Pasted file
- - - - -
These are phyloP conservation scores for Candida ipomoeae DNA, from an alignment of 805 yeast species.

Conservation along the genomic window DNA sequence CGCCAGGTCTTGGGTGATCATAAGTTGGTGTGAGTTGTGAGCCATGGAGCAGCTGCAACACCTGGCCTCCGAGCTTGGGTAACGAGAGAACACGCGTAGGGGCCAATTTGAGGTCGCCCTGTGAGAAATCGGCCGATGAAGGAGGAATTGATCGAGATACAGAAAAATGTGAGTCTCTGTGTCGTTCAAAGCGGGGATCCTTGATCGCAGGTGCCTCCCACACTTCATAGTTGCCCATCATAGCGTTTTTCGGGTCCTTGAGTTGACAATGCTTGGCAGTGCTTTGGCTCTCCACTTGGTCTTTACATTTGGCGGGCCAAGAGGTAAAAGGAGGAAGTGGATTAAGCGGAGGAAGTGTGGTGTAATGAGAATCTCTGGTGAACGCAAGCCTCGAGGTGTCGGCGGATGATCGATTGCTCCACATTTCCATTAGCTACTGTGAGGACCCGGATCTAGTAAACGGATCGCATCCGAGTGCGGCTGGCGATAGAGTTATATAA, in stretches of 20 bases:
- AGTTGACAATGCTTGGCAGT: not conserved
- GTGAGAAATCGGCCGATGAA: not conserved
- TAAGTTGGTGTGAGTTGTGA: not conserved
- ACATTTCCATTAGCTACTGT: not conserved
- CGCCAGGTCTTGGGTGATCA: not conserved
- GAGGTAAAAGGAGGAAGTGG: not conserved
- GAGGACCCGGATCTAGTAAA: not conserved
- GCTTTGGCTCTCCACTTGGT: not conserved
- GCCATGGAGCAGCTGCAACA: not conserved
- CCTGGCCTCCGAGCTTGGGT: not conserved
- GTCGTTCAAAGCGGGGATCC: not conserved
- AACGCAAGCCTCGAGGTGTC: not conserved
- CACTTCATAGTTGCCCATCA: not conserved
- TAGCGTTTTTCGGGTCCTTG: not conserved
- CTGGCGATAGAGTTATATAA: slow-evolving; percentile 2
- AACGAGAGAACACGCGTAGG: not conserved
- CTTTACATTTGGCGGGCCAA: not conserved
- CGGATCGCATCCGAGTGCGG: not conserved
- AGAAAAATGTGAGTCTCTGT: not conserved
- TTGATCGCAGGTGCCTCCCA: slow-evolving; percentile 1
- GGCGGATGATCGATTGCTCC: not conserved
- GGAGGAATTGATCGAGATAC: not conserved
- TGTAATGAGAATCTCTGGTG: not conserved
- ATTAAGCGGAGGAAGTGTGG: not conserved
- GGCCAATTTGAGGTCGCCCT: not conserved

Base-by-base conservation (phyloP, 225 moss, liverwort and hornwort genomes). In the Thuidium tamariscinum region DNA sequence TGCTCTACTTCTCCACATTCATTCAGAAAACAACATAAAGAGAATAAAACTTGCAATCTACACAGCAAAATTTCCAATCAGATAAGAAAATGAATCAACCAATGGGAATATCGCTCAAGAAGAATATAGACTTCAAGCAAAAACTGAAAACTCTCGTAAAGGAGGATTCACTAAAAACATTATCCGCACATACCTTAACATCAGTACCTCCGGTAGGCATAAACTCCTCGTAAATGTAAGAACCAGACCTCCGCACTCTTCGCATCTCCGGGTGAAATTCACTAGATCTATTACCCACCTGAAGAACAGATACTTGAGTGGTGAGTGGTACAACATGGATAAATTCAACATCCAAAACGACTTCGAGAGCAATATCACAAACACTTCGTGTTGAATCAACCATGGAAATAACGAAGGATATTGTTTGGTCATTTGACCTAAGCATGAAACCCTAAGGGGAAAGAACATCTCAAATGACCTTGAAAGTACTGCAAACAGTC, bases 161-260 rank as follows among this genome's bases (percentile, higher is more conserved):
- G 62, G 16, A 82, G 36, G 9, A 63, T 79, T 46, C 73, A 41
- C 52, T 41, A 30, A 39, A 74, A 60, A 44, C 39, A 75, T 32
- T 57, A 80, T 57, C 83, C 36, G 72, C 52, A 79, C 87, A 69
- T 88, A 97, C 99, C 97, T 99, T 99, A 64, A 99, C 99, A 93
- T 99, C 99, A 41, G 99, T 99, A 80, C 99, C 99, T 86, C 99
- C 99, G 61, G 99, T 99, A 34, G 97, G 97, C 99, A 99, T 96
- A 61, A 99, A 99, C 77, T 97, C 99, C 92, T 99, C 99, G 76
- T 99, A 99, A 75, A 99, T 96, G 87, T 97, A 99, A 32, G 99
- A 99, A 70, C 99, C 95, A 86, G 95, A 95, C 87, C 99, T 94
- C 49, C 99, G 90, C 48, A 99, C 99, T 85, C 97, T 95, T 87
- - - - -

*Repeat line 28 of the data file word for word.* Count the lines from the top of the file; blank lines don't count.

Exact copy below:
Base-by-base conservation (phyloP, 225 moss, liverwort and hornwort genomes). In the Thuidium tamariscinum region DNA sequence TGCTCTACTTCTCCACATTCATTCAGAAAACAACATAAAGAGAATAAAACTTGCAATCTACACAGCAAAATTTCCAATCAGATAAGAAAATGAATCAACCAATGGGAATATCGCTCAAGAAGAATATAGACTTCAAGCAAAAACTGAAAACTCTCGTAAAGGAGGATTCACTAAAAACATTATCCGCACATACCTTAACATCAGTACCTCCGGTAGGCATAAACTCCTCGTAAATGTAAGAACCAGACCTCCGCACTCTTCGCATCTCCGGGTGAAATTCACTAGATCTATTACCCACCTGAAGAACAGATACTTGAGTGGTGAGTGGTACAACATGGATAAATTCAACATCCAAAACGACTTCGAGAGCAATATCACAAACACTTCGTGTTGAATCAACCATGGAAATAACGAAGGATATTGTTTGGTCATTTGACCTAAGCATGAAACCCTAAGGGGAAAGAACATCTCAAATGACCTTGAAAGTACTGCAAACAGTC, bases 161-260 rank as follows among this genome's bases (percentile, higher is more conserved):